As the leader, your team's development is your responsibility. In order to keep good people, you have to allow them the opportunity to improve themselves. You need to be aware of the different levels of testers there are in the team, the abilities each level of tester has, and what motivates every individual.
There is a lot to consider when building a team: team dynamics, fit, size, diversity of expertise, business needs, etc. After you have a team formed, then you, as the leader, have the responsibility of team development. In order to keep good people at all levels, you have to allow them the opportunity to improve themselves.
My goal as a leader of a team is to make the team strong enough to not need me. I enjoy being there, being useful, removing roadblocks, and assisting as necessary. When I'm dragged into another planning meeting, I need to be confident the team can move forward without me, regardless of what comes up.
The best part of developing a team is that you are developing your people, technical, and leadership skills while helping your team succeed.
First, have you walked a mile in the testers’ shoes? If they quit today, could you fill their positions and be successful with a minimum of turmoil? If the answer is no, how do you expect to help them develop?
In order to help people develop, you need to know where they are. Are they junior, middle, or senior testers? I consider junior testers to be the ones that need training in almost everything, but they should have the right mentality, be smart, and display potential. They may also be people with a couple of years’ experience that is not directly translatable to the current context—they may undertake the wrong processes or have the wrong ideas about testing.
Developing juniors entails teaching them the basics of testing. What is a test? How do you know when something passes? They need the step-by-step instructions everyone else on the test team takes for granted. Juniors need permission to think for themselves. You must impress upon them concepts such as "trust but verify," how to break down a problem, and technical skill learning. Do not spoon-feed them; give them resources they can use to learn. The goal in developing junior testers is not a reliance on you, but a reliance on themselves and their ability to learn. I've had good luck pairing a junior with a middle or a senior on the same project.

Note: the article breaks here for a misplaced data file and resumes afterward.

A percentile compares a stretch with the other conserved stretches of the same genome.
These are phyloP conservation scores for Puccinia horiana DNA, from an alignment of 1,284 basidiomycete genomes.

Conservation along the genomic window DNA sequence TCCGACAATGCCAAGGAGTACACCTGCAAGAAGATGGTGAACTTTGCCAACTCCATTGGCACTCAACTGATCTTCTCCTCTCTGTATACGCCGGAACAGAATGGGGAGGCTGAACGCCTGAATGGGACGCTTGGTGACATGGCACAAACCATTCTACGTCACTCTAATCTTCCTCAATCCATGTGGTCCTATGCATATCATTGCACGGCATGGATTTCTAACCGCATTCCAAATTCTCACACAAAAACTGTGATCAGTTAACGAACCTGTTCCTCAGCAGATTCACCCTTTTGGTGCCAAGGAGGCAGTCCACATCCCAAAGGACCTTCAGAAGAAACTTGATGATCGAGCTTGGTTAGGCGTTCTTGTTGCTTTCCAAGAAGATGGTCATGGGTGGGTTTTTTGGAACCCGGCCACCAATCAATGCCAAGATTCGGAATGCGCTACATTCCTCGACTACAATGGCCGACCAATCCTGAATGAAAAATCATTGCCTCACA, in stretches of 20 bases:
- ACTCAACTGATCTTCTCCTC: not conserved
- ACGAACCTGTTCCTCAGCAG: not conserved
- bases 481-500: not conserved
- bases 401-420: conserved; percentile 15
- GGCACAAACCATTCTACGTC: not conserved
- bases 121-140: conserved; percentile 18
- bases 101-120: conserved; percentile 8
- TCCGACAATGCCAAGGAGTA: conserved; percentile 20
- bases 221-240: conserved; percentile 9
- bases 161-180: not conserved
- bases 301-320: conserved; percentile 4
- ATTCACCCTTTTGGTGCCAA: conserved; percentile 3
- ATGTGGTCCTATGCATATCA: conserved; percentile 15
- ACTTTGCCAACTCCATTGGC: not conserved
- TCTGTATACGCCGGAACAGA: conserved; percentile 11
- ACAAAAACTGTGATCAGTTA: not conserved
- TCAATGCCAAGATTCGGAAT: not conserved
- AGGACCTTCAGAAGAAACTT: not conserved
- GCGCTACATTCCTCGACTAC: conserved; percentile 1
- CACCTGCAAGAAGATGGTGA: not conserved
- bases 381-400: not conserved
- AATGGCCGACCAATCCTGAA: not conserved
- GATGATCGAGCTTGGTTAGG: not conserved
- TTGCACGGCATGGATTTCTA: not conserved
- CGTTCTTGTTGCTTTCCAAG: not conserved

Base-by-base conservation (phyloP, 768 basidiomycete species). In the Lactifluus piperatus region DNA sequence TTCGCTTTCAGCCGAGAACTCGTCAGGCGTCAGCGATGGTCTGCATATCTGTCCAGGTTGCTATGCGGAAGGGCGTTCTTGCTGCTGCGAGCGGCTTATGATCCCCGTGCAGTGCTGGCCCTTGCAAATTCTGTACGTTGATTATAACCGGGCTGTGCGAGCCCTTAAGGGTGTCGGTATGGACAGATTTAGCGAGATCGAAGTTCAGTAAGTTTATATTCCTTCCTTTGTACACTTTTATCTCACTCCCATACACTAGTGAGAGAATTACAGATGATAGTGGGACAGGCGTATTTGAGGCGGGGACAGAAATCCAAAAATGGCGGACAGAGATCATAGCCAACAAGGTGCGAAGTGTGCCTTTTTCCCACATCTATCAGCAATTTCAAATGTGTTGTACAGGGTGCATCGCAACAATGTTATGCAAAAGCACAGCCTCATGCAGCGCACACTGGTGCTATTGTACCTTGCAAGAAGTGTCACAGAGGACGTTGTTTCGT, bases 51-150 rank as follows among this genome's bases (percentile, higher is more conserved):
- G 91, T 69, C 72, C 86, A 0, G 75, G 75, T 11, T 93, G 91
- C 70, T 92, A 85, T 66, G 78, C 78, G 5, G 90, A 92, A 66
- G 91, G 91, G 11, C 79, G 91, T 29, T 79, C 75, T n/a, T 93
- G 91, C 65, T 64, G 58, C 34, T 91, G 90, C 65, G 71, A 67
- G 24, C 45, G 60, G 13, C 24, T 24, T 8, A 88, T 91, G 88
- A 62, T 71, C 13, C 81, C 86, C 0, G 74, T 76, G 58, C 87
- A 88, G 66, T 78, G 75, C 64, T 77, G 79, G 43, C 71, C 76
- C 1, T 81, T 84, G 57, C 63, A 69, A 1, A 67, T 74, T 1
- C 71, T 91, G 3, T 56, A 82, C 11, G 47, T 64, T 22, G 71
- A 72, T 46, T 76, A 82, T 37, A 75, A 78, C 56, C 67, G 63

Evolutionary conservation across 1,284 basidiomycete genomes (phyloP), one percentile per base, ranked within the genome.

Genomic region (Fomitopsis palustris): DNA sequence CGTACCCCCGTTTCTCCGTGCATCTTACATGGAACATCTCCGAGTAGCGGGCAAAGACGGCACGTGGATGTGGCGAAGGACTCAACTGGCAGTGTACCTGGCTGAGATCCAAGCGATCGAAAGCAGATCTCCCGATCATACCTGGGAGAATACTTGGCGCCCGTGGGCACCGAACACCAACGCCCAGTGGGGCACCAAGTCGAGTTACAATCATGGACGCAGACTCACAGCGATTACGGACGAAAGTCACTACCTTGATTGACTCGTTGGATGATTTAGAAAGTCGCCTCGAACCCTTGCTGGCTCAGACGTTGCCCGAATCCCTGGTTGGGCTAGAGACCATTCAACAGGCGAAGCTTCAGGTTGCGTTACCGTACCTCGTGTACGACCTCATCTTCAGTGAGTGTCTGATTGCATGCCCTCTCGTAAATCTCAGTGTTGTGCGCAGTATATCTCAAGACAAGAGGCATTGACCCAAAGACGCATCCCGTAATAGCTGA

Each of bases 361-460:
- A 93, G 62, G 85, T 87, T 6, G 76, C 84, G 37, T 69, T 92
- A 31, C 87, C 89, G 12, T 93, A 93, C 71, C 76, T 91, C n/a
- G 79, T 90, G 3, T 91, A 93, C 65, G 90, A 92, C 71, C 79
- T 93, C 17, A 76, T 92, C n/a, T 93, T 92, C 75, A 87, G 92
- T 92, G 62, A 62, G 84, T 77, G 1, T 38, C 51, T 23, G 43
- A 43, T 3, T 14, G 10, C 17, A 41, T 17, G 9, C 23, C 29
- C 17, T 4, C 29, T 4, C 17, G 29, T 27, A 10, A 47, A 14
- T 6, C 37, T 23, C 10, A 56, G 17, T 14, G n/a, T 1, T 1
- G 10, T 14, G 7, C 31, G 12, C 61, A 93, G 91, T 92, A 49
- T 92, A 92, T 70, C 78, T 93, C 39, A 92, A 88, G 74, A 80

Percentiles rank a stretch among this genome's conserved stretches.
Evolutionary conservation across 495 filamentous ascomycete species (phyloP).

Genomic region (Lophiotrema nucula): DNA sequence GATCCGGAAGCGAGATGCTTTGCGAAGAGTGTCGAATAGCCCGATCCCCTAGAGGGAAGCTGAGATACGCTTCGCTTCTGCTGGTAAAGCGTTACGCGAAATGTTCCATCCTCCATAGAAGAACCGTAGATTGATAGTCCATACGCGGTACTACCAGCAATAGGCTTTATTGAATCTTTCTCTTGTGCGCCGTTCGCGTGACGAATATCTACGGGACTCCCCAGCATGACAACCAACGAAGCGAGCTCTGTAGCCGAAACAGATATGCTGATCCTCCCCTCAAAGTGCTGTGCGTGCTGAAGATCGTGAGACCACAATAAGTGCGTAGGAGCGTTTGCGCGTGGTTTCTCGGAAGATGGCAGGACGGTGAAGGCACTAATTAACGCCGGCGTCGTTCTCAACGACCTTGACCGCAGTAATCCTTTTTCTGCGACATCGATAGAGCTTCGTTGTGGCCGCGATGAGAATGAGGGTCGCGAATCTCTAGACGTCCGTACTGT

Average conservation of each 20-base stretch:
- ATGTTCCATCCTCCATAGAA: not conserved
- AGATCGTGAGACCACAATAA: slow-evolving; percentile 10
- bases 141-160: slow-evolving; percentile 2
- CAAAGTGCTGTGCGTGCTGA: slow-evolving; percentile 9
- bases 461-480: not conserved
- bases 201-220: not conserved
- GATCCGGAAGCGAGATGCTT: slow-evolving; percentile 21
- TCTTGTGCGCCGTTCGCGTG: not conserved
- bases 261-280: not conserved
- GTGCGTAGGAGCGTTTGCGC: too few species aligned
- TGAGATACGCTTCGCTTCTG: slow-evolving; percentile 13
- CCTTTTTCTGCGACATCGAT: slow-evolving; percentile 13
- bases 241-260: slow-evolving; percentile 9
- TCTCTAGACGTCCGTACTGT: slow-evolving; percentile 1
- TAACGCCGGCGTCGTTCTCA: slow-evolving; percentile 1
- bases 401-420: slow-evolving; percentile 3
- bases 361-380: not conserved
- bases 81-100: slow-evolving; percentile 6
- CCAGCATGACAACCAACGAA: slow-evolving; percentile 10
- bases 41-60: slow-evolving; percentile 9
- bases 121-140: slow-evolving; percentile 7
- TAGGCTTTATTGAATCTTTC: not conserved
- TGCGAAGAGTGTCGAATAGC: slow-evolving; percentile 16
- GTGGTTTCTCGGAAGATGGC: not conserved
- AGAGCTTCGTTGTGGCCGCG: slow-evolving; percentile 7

Middle testers I consider to be the workhorses. These people get the job done but only occasionally go above and beyond the call of duty. These testers can sometimes be left on their own and will do an adequate job, but they can't be abandoned altogether. They must be prompted to make sure they don't have questions as opposed to relying on them asking when needed. Honestly, in my experience, most people will never progress past this point.
Middle levels you didn't train as juniors are the hardest part. You most likely have to untrain a mentality of "I need you to tell me everything." Middles can also be corrupted by well-meaning seniors who don't understand how to give them enough room to dip their feet in the water without letting them drown.
Senior-level people on my teams are the ones who challenge themselves, so helping them develop can be a serious time commitment. I have found that giving them permission to challenge themselves is usually all the push they need. However, some of them need help with some specific boundaries, such as time, a project goal, or a technology to use.
Drive, Enthusiasm, and Motivation
Do you know what drives each of your people?
This is a skill you, as a leader, have to cultivate. The success of a team depends as much on each individual member as it does on how they all function as a team. Figuring out what drives your people is step one to productive individual development effort.